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Can smelling rosemary improve memory?


WebMD Medical Reference
Medically Reviewed by Dr Rob Hicks

Can smelling essential oil from the herb rosemary improve memory?

Yes, according to research by the University of Northumbria.

In 2012, research published in Therapeutic Advances in Psychopharmacology described a small study involving 20 people that suggested the scent of rosemary oil may improve speed and accuracy when performing certain mental tasks.

Then in 2013, Northumbria researchers told the Annual Conference of the British Psychological Society how putting the smell of rosemary in the air helped people with memory tests.

To conduct the experiment, drops of rosemary essential oil were wafted around a room before the participants came in.
Sixty-six healthy adults took part and were randomly sent to the rosemary room, or a room with no scent.

Both groups were given memory tests, including finding objects they'd seen being hidden earlier. They were scored depending on how much help or prompting they needed to finish the tasks. The people who'd been in the rosemary scented room did better in the memory tests and tests to see if they remembered to carry out tasks on time.

They were also given questionnaires to assess their mood. There was no link between the participant's mood and memory test ability, which the researchers suggest means performance was not influenced by changes in alertness or arousal.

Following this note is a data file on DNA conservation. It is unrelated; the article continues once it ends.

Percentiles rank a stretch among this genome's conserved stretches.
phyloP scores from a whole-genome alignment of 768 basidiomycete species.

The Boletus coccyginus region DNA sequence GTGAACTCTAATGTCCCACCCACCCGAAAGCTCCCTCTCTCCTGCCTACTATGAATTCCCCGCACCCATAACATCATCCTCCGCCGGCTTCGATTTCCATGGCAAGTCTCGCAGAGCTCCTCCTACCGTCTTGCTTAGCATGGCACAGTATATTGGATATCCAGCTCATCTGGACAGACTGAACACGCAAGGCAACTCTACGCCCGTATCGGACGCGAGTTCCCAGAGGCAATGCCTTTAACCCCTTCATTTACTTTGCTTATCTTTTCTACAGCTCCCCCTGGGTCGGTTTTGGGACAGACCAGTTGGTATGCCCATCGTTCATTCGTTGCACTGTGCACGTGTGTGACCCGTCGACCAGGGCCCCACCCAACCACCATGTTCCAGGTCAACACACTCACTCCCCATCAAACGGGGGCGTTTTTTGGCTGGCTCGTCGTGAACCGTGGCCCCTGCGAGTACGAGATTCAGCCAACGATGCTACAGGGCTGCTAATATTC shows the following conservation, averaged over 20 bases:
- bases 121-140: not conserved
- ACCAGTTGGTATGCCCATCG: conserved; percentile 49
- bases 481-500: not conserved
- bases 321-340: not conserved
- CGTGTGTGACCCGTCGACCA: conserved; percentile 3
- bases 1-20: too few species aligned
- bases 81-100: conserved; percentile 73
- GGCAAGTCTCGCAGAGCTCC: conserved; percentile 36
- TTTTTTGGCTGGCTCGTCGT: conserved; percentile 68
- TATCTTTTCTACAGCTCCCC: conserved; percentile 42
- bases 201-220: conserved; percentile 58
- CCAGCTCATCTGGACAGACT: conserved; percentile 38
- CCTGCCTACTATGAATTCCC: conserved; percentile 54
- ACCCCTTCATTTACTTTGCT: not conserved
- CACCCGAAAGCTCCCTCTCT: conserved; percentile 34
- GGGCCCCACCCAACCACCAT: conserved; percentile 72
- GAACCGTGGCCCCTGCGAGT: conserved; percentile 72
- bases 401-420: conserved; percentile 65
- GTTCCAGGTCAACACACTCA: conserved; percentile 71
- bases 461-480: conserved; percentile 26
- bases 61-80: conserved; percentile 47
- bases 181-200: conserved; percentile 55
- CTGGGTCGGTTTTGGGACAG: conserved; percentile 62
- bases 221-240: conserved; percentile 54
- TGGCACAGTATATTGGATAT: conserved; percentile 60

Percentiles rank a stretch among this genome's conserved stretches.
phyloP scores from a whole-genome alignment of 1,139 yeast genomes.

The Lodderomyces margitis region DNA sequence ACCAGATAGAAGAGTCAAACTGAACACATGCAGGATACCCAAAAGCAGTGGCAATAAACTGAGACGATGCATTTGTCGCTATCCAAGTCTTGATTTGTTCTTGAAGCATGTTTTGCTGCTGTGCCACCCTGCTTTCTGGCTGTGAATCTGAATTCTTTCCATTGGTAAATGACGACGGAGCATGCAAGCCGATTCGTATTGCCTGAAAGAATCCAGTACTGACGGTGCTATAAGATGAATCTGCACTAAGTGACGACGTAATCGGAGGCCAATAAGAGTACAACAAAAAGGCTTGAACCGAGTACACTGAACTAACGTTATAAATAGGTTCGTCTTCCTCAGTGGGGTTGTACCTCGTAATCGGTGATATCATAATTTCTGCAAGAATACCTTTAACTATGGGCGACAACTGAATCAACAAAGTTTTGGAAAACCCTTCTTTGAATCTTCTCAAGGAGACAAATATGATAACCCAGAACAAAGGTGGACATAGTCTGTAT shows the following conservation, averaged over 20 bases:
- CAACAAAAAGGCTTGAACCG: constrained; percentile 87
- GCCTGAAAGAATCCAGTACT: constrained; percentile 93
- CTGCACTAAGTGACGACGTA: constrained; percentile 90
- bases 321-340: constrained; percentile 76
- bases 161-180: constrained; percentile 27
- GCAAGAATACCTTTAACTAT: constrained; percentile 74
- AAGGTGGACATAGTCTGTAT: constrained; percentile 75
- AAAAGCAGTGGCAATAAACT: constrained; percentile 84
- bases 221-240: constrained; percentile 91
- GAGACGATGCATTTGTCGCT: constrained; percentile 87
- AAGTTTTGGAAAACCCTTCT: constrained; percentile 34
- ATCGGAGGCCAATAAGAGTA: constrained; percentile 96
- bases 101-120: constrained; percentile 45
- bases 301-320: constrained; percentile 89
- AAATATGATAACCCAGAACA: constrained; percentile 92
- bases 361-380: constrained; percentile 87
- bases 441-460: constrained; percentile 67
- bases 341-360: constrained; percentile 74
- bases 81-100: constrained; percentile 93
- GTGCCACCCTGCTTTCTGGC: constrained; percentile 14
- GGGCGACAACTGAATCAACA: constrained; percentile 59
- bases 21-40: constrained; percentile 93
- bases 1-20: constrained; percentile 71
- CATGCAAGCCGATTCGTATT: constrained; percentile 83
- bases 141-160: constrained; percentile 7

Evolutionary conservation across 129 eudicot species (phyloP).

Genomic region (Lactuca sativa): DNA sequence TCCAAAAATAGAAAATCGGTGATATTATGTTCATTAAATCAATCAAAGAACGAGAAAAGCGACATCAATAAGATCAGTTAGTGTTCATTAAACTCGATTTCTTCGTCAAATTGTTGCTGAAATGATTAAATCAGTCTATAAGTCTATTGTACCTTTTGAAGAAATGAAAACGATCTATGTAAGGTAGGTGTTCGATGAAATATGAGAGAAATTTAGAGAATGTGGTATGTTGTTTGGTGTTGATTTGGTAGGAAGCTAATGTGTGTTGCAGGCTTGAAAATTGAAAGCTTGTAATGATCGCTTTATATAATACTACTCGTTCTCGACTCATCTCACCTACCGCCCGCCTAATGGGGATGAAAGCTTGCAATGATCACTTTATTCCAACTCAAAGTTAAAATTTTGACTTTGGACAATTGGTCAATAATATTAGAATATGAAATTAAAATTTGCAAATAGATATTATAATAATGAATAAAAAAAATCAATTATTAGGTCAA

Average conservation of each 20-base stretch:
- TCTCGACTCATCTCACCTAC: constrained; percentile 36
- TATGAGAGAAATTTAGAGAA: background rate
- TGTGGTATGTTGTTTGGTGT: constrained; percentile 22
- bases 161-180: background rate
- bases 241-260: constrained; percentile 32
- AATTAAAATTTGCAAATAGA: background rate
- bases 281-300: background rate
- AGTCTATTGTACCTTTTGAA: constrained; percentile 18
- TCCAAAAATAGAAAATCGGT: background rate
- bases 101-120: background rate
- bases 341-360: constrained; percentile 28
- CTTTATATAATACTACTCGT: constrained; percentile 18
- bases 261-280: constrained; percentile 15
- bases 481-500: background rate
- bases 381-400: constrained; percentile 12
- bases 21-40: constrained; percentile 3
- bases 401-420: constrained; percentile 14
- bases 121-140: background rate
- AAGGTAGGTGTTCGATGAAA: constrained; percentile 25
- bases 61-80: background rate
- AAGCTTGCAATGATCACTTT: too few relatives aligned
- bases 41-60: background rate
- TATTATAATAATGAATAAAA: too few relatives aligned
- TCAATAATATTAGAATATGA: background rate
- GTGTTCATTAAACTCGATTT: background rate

In 2017, University of Northumbria researchers found that primary school children who were asked to perform different mental tasks in a room sprayed with rosemary essential oil performed better than those in a room with no scent.

The research team believe that when you sit in a room that has this aroma of rosemary in it, you inhale certain compounds that are absorbed into the blood and then get transported to the brain where they potentially have this effect on memory.

Rosemary facts

Rosemary was already thought to improve memory by the ancient Greeks and, according to the Herb Society, has been seen as a symbol of love and loyalty and to ward off evil spirits.

These days it is used as an ingredient in cooking and as a moth repellent. It is also used as an ingredient in some traditional herbal remedies, including ones to help with coughs and sore throats and the discomfort of cystitis in women.

Reviewed on September 06, 2017

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